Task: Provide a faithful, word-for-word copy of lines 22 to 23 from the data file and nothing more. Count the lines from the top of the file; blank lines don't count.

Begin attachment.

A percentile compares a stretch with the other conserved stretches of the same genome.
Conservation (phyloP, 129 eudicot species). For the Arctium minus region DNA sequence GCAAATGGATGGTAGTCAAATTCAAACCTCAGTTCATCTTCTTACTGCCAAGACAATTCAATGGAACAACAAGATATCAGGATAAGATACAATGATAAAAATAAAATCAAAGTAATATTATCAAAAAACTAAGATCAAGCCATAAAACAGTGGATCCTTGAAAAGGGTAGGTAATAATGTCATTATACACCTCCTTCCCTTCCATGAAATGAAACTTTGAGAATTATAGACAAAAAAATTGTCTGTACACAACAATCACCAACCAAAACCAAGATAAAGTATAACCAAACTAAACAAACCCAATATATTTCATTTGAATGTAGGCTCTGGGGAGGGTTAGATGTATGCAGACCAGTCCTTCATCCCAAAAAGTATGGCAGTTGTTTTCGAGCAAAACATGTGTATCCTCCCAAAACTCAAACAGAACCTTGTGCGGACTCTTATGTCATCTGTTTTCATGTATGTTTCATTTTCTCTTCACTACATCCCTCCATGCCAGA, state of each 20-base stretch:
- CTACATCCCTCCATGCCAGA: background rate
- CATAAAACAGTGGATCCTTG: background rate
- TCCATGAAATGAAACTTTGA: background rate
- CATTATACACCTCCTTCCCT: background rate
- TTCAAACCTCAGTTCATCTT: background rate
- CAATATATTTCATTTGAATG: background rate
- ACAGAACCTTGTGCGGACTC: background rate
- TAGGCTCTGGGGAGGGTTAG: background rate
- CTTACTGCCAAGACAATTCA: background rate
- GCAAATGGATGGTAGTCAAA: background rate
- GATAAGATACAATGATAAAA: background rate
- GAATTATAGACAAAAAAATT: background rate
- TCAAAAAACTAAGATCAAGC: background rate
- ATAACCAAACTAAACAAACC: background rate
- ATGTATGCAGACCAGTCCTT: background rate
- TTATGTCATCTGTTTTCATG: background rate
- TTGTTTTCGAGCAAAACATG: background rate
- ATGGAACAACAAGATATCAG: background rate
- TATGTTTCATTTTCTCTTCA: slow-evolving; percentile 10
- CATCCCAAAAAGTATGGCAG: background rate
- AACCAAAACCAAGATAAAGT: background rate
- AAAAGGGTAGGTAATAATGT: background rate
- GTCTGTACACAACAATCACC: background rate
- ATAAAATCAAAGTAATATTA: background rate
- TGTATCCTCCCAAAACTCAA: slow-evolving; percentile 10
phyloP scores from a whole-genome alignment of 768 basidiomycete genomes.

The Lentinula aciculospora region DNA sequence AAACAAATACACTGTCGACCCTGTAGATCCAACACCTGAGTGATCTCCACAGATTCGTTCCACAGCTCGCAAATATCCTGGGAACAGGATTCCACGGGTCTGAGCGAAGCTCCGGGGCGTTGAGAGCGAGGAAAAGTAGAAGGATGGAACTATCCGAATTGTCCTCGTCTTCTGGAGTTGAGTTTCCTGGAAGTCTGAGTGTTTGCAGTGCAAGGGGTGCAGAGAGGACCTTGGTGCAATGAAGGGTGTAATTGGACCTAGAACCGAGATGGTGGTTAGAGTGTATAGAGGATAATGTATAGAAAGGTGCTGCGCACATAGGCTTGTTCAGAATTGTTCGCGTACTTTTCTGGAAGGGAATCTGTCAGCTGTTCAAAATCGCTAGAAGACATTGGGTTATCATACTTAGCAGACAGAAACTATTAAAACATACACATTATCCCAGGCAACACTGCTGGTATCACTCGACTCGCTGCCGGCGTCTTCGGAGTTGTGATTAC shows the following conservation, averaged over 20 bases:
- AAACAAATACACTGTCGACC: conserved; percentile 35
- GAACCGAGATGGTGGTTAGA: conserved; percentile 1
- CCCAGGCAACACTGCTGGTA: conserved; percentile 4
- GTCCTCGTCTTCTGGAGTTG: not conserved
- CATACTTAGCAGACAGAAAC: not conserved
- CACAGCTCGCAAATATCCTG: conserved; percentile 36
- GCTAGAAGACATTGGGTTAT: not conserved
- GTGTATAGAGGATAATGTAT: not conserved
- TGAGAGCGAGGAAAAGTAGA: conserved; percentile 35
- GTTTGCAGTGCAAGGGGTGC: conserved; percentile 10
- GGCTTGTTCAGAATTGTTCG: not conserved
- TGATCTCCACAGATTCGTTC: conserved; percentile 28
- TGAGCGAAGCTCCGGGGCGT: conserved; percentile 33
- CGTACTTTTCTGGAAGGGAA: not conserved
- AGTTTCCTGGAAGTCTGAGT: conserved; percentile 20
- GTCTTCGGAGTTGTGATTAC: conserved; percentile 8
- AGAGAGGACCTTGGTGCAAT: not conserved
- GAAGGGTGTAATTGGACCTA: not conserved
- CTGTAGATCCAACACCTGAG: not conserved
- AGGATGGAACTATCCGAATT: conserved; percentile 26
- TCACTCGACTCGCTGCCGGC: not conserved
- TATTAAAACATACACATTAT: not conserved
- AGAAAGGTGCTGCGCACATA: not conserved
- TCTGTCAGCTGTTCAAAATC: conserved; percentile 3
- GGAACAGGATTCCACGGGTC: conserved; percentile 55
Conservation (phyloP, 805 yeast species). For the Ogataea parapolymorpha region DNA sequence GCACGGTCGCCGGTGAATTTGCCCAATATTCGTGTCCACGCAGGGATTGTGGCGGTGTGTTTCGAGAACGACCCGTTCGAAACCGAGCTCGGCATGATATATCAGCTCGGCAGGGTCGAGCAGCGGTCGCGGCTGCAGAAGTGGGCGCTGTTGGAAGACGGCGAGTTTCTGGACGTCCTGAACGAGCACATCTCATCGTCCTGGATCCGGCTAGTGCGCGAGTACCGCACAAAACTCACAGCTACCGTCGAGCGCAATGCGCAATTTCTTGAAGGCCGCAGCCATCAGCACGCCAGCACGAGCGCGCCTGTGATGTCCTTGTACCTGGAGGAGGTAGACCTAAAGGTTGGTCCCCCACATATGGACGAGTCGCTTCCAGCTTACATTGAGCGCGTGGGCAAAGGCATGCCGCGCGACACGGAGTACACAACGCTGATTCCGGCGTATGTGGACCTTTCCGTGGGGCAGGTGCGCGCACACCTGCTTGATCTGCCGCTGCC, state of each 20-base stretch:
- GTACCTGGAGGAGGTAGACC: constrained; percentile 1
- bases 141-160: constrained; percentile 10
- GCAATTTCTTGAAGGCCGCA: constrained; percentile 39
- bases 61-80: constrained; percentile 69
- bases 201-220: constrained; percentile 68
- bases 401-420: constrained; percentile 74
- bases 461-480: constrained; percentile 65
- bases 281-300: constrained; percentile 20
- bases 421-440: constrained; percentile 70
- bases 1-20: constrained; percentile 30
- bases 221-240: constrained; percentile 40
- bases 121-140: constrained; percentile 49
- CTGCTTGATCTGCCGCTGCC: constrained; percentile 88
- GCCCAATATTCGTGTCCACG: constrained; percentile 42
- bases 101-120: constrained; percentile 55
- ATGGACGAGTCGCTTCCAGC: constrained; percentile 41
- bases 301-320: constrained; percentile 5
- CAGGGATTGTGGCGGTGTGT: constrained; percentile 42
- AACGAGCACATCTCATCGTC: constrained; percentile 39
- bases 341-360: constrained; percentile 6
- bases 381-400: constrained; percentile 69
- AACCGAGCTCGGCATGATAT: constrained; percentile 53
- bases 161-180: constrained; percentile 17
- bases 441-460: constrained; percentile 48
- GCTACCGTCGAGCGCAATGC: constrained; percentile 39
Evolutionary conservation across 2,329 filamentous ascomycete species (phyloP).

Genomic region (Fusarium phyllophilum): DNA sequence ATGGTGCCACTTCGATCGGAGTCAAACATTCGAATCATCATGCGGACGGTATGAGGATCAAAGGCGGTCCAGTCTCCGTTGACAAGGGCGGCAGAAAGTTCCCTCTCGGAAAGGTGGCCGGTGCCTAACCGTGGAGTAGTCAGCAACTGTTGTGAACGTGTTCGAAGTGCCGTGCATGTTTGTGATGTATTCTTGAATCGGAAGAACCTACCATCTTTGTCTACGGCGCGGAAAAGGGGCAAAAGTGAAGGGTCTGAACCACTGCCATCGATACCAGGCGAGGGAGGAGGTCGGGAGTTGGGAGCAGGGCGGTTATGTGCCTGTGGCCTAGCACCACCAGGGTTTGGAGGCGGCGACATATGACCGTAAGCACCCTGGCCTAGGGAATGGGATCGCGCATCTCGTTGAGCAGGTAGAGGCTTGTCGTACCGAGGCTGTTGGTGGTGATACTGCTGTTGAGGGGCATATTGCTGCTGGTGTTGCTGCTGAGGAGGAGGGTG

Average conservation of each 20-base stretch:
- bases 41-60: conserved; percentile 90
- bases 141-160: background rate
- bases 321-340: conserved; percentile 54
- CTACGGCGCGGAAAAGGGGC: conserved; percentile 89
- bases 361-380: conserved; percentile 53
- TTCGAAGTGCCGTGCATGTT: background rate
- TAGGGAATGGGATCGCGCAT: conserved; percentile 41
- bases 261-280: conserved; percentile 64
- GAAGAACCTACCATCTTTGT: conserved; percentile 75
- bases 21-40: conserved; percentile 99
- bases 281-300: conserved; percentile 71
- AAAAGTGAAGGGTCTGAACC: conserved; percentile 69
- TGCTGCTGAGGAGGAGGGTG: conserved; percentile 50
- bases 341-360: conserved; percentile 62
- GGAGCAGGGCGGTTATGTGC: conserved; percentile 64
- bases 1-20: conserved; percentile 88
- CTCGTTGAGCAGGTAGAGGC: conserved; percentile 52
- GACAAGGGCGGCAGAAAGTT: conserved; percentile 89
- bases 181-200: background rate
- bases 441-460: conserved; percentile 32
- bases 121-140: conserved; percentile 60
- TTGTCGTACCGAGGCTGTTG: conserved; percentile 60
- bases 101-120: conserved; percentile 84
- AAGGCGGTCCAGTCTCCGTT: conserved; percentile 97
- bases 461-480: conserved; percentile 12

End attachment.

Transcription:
- CATCCCAAAAAGTATGGCAG: background rate
- AACCAAAACCAAGATAAAGT: background rate